Sometimes I forget how much I love the light.
For instance, take the current living room situation: I sit atop a neon green yoga ball typing. Neon orange work out pants cover my bum and neon pink Asics still adorn my feet from an hour at the gym this morning. You could say I have a problem with neon, in which I would respond, that yes, that’s probably true – but I am so glad All These Colors have resurrected themselves from the late 80’s and decided to pay me a visit.
But the truth is this: I dress myself in light because it speaks to my insides. It somehow makes me feel a little happier and a little lighter and little more upbeat than a dreary all-black get-up.
But it’s easy for me to forget that we don’t live in a Rainbow Brite world.
Darkness and sadness and hard things do exist, mingling and moving, swerving and crashing into the light.
On Saturday morning, I sat with a few friends of the heart. We try and gather on a monthly basis to eat pastries and drink hot beverages and catch up on one another’s lives. Then, when it’s time – when the inevitable pause emerges in conversation and each of us seems to know that it’s time to cease chatter and close our eyes – we enter into lectio divina.
We close our eyes and we pause.
We breathe in and out stillness, quietness, peace.
We seek to stop the ceaseless chatter that tends to steam roll its way from mind to heart to fingertips and toes and belly buttons, overwhelming and consuming The Present and What Could Be.
We listen and we sit still. We whisper words of hope heavenward and we grab an arm in comfort.
And then, inevitably, as always happens, somehow the Enneagram makes its way into one conversation or another. Micha is a Four, and she always feels the feels, we say. She has a thing for darkness, and she embraces it with every part of her being. Me, I’m a Seven, even though I don’t always want to be. At my best, I’m fun-loving and light-filled, an optimist to the core and an utter delight to be around.
But I tend to run from darkness, always.
When Life isn’t pretty, when darkness or sadness or death enters my world, my natural tendency is to flee. Beauty, I say, over and over again, is found in the most unlikely of places – but if I’m honest, I’d just like for it to exist in the happy places.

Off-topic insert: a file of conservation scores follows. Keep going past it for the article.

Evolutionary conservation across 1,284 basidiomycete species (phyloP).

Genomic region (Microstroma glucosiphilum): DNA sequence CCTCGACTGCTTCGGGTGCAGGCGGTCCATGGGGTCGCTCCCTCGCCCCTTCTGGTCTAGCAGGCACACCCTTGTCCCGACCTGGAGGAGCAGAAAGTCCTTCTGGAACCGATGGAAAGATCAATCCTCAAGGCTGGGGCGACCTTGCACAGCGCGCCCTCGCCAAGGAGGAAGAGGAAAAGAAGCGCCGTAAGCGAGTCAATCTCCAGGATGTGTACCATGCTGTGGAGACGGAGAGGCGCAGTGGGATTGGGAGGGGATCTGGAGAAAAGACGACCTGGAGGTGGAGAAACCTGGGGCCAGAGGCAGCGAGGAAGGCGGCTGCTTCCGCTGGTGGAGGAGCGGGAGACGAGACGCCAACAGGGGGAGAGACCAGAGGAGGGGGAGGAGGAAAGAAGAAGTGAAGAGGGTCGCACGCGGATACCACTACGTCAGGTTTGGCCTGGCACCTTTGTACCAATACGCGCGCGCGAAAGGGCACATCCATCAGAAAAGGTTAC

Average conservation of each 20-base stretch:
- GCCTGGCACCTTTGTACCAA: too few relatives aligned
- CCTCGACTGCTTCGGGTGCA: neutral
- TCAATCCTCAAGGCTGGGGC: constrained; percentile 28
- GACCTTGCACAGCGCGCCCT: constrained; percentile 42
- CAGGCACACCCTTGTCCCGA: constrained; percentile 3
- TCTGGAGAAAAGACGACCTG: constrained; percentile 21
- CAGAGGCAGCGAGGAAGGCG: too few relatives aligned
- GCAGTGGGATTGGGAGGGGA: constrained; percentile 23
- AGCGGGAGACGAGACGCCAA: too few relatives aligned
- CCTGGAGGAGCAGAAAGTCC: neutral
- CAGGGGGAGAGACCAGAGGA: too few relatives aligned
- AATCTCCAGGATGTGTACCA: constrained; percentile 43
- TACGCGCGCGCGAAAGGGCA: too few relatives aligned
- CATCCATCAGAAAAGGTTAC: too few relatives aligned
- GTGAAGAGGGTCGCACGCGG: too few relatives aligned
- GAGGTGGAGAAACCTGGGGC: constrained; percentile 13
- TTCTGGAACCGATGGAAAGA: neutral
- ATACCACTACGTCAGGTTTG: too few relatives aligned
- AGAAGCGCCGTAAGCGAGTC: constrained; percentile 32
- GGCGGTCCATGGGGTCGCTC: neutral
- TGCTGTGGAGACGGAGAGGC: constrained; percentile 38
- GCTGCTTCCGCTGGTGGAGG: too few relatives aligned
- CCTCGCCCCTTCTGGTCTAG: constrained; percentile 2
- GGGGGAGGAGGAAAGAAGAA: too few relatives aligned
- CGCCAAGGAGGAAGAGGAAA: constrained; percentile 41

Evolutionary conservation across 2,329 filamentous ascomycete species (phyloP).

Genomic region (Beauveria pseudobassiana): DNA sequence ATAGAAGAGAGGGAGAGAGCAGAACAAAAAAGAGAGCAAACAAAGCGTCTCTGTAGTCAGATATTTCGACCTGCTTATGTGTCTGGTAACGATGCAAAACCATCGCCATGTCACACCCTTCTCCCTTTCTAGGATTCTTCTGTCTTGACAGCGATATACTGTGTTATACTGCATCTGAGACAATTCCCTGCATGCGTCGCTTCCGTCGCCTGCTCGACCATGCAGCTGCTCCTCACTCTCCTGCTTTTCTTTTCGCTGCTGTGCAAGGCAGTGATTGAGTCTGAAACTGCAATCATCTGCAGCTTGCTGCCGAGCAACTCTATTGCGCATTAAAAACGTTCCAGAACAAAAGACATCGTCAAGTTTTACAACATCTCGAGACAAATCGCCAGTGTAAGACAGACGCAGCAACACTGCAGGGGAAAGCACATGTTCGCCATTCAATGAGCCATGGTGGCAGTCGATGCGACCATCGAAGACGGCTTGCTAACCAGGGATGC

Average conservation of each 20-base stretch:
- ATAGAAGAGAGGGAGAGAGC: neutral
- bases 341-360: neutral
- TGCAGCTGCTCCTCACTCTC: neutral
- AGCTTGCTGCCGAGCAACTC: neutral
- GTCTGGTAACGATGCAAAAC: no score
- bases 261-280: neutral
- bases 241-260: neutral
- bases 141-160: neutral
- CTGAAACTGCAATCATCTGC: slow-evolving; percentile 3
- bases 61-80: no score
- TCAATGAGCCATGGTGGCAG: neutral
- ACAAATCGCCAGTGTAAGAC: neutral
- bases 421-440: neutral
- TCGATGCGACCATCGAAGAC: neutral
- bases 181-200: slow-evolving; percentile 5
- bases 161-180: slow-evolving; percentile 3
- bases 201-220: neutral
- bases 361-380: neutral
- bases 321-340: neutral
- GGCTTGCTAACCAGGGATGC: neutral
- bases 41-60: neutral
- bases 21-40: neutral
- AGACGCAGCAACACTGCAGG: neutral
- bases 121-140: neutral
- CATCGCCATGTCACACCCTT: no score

We are resurrection people, after all. So why dwell in darkness?
But Beauty, I’m learning, does exist in the most unlikely of places, including (and maybe even more than) those places that are light-filled. Beauty needs darkness to make itself known, to shine that much brighter, to help us realize that we aren’t resurrection people without being cross people first.
That morning, as I sat with these intimates, I told them about a memorial service I’d attended the afternoon before: Death wasn’t supposed to happen, at least not to her, not to a twenty-two year old girl. Her graduating class from high school wasn’t supposed to find their first reunion at funeral home in Belmont, and her family wasn’t supposed to expect death from a routine appendectomy.
As I sat in the very last row on Friday, I shook my head in disbelief – at the absurdity of her death, the shock of whys my only response.
I struggled to agree with the pastor’s premise that God needed her more than we did here on earth, that this day was a celebration, a celebration indeed! Can I get an amen?
No one responded to his charismatic call. No one gave him his asked-for amen.
I struggled to see God – to see Beauty and Light and Peace – in the midst of Cristin’s memorial service.
But on Saturday morning I was reminded of Christ’s presence – that even if there’s not an answer to our whys, Christ is still there, in darkness just as much as in light.
It’s a with.
Christ with us: Even if it’s not the answer I want, it’s the answer I have.
So, sweet Cristin, rest with him.
Life: it sure is hard sometimes, isn’t it? How are you at embracing the dark? Would you rather make a celebration of light, always? In this with you.0